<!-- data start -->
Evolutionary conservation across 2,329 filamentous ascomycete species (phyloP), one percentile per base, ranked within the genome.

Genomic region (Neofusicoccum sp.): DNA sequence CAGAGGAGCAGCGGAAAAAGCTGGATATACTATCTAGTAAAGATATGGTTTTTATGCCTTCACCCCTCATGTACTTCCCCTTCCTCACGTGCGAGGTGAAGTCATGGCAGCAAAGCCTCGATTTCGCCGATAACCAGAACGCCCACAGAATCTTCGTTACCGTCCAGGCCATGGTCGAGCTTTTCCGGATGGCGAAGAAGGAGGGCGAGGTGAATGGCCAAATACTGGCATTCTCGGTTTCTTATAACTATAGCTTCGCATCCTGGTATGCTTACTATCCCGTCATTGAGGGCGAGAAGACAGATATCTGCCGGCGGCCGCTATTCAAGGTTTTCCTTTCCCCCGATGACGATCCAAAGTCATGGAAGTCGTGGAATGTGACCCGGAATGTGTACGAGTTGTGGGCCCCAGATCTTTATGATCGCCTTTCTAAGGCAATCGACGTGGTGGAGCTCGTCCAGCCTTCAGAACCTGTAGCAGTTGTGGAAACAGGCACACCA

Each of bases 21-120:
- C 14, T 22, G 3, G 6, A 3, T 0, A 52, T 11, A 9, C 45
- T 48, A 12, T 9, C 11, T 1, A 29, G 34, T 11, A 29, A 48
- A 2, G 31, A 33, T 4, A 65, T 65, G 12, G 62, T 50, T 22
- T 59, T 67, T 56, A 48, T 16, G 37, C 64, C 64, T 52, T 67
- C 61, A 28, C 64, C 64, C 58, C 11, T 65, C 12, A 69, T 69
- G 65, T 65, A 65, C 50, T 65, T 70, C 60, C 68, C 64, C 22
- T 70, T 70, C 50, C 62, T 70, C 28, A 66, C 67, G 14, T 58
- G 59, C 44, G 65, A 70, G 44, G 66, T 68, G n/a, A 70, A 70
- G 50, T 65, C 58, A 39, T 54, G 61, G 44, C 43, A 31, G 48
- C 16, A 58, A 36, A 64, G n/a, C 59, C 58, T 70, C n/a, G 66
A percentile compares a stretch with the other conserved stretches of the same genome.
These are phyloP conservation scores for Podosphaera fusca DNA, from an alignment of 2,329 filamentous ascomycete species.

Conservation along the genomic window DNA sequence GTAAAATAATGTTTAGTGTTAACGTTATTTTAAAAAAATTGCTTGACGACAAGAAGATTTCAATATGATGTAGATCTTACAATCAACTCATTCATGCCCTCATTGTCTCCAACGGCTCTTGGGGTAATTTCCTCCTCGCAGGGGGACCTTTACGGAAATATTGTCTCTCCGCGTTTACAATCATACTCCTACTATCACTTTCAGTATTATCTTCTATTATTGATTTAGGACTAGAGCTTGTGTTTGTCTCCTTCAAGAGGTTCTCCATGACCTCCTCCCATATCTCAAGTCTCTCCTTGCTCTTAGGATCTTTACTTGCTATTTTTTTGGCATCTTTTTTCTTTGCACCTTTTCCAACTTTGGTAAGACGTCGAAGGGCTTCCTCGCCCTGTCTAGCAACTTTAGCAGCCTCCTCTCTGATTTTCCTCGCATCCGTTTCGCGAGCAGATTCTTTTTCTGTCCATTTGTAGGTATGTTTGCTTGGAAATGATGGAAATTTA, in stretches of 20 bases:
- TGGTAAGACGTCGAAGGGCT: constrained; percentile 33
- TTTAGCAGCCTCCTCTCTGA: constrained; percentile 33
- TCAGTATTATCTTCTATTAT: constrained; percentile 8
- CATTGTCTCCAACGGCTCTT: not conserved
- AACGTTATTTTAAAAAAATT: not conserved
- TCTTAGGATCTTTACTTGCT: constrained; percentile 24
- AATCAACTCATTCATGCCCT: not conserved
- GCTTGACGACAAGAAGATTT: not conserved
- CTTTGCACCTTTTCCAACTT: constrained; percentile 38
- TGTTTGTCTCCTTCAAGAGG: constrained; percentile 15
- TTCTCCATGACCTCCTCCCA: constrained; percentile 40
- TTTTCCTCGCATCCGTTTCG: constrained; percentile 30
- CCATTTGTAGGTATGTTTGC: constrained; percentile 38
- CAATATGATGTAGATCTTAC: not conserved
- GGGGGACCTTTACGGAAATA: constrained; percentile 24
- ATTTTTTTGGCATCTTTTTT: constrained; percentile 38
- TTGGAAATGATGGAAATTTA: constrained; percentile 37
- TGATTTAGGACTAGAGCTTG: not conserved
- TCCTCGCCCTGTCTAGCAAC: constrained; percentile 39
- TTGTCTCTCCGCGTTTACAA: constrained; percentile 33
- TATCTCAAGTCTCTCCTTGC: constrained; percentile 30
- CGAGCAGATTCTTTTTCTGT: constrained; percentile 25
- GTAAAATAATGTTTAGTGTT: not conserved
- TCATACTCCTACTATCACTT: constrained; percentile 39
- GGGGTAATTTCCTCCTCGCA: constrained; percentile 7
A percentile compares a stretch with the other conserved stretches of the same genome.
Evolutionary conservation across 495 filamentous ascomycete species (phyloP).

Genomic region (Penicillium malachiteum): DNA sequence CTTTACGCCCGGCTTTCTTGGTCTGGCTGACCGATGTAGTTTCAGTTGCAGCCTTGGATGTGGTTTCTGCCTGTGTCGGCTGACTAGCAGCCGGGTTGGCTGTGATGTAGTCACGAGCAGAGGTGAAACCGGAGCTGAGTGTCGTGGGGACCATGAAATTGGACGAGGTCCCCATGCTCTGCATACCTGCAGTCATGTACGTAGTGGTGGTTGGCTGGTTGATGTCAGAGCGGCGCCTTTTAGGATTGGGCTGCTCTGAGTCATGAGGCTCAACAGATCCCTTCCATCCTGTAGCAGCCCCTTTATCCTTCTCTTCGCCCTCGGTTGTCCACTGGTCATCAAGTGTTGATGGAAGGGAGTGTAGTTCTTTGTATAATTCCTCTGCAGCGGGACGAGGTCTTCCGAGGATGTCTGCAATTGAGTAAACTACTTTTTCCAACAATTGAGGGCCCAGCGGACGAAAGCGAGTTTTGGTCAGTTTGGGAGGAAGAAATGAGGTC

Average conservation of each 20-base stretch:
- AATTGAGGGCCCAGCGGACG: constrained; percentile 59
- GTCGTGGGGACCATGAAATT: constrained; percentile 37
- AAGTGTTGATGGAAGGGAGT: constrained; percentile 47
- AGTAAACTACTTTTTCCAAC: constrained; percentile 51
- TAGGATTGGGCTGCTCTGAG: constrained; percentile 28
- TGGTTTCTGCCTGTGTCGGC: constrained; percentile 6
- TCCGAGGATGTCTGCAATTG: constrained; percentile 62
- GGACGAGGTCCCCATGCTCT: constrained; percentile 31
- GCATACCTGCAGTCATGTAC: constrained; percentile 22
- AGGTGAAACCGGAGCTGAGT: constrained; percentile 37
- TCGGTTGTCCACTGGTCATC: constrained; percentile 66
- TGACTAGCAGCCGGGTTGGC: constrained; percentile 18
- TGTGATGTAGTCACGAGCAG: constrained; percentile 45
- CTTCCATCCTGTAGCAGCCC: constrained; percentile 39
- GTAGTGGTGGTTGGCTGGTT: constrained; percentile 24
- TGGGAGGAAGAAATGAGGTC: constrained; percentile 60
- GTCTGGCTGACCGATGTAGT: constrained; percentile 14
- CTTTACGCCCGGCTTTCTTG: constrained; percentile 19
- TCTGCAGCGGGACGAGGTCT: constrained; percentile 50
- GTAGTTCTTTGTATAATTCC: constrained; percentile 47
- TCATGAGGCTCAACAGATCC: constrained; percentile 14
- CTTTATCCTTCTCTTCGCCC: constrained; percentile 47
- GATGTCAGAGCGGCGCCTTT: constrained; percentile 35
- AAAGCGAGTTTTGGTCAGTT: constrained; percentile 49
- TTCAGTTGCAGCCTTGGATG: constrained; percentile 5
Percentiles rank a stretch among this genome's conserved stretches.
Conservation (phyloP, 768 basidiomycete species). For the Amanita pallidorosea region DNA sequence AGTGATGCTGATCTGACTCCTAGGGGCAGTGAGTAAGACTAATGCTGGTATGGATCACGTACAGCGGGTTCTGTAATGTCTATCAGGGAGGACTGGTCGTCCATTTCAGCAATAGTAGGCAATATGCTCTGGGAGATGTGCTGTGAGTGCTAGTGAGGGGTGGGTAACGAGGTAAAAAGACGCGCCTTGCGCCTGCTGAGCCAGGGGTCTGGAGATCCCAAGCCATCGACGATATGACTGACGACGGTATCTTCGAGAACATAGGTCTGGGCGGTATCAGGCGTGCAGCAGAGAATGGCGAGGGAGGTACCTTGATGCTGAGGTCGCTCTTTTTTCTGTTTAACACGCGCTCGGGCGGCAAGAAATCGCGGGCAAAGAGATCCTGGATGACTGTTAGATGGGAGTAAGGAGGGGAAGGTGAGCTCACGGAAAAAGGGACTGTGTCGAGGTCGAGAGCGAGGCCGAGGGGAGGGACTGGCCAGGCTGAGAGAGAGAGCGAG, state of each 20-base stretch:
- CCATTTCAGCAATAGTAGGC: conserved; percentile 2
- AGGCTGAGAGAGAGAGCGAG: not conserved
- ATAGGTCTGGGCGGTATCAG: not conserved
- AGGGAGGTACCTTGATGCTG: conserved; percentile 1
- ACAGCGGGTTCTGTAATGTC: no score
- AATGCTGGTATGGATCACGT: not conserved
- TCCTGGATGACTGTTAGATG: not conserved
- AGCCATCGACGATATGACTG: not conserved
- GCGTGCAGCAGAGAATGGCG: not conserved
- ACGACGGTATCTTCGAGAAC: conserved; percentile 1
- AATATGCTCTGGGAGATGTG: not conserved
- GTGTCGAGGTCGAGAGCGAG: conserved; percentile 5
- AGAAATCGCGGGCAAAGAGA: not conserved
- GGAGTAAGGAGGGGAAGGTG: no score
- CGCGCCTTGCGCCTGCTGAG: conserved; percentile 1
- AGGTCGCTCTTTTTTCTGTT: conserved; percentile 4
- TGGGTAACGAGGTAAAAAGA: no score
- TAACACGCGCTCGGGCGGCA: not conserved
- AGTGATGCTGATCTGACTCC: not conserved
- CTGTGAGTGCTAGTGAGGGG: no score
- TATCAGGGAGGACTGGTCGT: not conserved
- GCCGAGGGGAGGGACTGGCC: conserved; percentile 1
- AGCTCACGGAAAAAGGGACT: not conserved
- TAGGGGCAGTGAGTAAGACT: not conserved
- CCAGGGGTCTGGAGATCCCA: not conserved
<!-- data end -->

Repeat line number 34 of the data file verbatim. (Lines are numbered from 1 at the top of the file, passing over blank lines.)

- TGATTTAGGACTAGAGCTTG: not conserved